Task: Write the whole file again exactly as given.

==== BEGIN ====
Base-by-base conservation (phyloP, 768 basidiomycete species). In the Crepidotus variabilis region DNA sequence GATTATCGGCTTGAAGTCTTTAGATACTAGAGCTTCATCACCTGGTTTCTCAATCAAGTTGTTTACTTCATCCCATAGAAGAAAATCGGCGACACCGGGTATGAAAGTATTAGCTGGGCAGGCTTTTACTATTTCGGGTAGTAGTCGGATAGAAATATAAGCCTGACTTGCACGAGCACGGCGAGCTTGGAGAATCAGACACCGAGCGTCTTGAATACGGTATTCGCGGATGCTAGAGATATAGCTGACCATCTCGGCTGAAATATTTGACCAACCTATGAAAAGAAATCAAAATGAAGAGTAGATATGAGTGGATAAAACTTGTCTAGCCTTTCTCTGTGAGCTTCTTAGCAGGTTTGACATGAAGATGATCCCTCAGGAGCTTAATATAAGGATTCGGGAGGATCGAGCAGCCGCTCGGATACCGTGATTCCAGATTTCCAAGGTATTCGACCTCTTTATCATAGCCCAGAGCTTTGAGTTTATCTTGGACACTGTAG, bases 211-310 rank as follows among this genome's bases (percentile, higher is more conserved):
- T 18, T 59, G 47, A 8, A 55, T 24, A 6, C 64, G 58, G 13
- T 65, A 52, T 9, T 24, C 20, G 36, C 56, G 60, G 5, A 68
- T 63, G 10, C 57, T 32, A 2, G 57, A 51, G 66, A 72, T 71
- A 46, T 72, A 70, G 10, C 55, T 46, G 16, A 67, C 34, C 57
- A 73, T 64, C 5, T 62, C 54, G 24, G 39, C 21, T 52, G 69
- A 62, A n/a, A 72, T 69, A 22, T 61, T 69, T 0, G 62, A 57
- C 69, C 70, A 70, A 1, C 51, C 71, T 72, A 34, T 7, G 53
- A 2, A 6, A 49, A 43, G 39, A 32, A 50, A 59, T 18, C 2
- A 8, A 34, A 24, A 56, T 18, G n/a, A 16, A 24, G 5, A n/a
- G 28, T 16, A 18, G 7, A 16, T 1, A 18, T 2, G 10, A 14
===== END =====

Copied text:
Base-by-base conservation (phyloP, 768 basidiomycete species). In the Crepidotus variabilis region DNA sequence GATTATCGGCTTGAAGTCTTTAGATACTAGAGCTTCATCACCTGGTTTCTCAATCAAGTTGTTTACTTCATCCCATAGAAGAAAATCGGCGACACCGGGTATGAAAGTATTAGCTGGGCAGGCTTTTACTATTTCGGGTAGTAGTCGGATAGAAATATAAGCCTGACTTGCACGAGCACGGCGAGCTTGGAGAATCAGACACCGAGCGTCTTGAATACGGTATTCGCGGATGCTAGAGATATAGCTGACCATCTCGGCTGAAATATTTGACCAACCTATGAAAAGAAATCAAAATGAAGAGTAGATATGAGTGGATAAAACTTGTCTAGCCTTTCTCTGTGAGCTTCTTAGCAGGTTTGACATGAAGATGATCCCTCAGGAGCTTAATATAAGGATTCGGGAGGATCGAGCAGCCGCTCGGATACCGTGATTCCAGATTTCCAAGGTATTCGACCTCTTTATCATAGCCCAGAGCTTTGAGTTTATCTTGGACACTGTAG, bases 211-310 rank as follows among this genome's bases (percentile, higher is more conserved):
- T 18, T 59, G 47, A 8, A 55, T 24, A 6, C 64, G 58, G 13
- T 65, A 52, T 9, T 24, C 20, G 36, C 56, G 60, G 5, A 68
- T 63, G 10, C 57, T 32, A 2, G 57, A 51, G 66, A 72, T 71
- A 46, T 72, A 70, G 10, C 55, T 46, G 16, A 67, C 34, C 57
- A 73, T 64, C 5, T 62, C 54, G 24, G 39, C 21, T 52, G 69
- A 62, A n/a, A 72, T 69, A 22, T 61, T 69, T 0, G 62, A 57
- C 69, C 70, A 70, A 1, C 51, C 71, T 72, A 34, T 7, G 53
- A 2, A 6, A 49, A 43, G 39, A 32, A 50, A 59, T 18, C 2
- A 8, A 34, A 24, A 56, T 18, G n/a, A 16, A 24, G 5, A n/a
- G 28, T 16, A 18, G 7, A 16, T 1, A 18, T 2, G 10, A 14